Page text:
Future Mac Pros aim to replace Intel processors with Apple Silicon

Despite the apparent good acceptance of Apple Silicon processors in MacBook laptops, the company’s professional-oriented benchmark desktop, the macprois still using Intel processors, although that could change soon according to the latest rumors that are circulating.

It does not take a genius to imagine that the renewal of the Mac Pro has many options to go through the use of Apple’s own processors based on the ARM architecture, which have already shown that they are capable of offering, at least at the level of laptops , professional performance with autonomy that has become the envy of the competition. Let’s not forget the Mac Mini, which also uses Apple Silicon.

Returning to the subject, the latest rumors spread by Bloomberg indicate that there could be two variants of the next generation of the Mac Pro that would be marketed next year. One would have a SoC Apple M2 Ultra with 16 high-performance cores, 8 efficient cores, 76 graphics processing cores, and 192GB of RAMwhile the second variant would have a Apple M2 Extreme with a total of 48 cores (core distribution not specified), 152 cores for graphics processing and 256GB of RAM. The former is known to run, at least for now, macOS Ventura 13.3.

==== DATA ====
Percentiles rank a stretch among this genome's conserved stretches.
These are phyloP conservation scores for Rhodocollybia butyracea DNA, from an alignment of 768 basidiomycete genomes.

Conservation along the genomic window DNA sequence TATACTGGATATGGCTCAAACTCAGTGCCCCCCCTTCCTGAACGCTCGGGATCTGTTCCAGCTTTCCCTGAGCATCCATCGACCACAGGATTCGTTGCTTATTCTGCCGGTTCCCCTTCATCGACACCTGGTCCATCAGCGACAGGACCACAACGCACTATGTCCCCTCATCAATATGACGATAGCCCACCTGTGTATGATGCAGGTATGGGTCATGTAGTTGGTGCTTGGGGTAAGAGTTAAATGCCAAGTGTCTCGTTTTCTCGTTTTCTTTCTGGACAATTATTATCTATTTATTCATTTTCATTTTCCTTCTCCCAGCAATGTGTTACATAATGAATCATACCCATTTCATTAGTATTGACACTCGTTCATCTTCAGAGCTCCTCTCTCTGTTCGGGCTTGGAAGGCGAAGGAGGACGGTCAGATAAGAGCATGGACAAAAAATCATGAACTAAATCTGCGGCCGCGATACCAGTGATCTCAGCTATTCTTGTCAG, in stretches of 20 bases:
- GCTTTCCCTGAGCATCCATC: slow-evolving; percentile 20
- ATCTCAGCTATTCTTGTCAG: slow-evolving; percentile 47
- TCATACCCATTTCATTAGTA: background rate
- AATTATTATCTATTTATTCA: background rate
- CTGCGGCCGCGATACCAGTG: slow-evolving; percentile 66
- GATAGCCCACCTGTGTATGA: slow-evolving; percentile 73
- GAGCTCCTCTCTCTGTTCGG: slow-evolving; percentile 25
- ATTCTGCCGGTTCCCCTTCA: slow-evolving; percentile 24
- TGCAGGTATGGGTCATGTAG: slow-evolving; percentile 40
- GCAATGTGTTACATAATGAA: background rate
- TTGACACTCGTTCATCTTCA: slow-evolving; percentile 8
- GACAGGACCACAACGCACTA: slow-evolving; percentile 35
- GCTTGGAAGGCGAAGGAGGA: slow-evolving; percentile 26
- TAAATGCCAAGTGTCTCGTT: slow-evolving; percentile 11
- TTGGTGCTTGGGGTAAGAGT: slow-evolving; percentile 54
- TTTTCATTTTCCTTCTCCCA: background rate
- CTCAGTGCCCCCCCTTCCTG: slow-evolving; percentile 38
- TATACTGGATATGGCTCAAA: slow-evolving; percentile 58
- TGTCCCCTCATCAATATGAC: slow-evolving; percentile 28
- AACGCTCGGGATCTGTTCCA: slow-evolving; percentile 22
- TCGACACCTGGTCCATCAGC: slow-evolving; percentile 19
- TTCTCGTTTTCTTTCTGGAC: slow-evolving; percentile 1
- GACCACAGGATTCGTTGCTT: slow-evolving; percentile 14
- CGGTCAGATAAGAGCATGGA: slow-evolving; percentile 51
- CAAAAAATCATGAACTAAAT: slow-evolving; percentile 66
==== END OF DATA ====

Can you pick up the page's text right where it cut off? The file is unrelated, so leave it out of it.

It is important to keep in mind that Mac Pros are geared primarily towards professional environments and are far from cheap, aspects that will almost certainly continue with the alleged jump to Apple Silicon. In spite of everything, the Cupertino giant is interested in selling, so anyone who goes through the box will be able to get a unit of those desktop computers.

It seems that Apple is determined to give Intel the final kick to bet on its own technology, which for now looks very good, especially seeing that the x86 spectrum, at least this year, has preferred to use “brute force” neglecting a little consumption and temperatures. What’s more, Apple Silicon is so convincing that even Linus Torvalds, creator of Linux, has decided to use one of these teams even though support for them is still extremely green.

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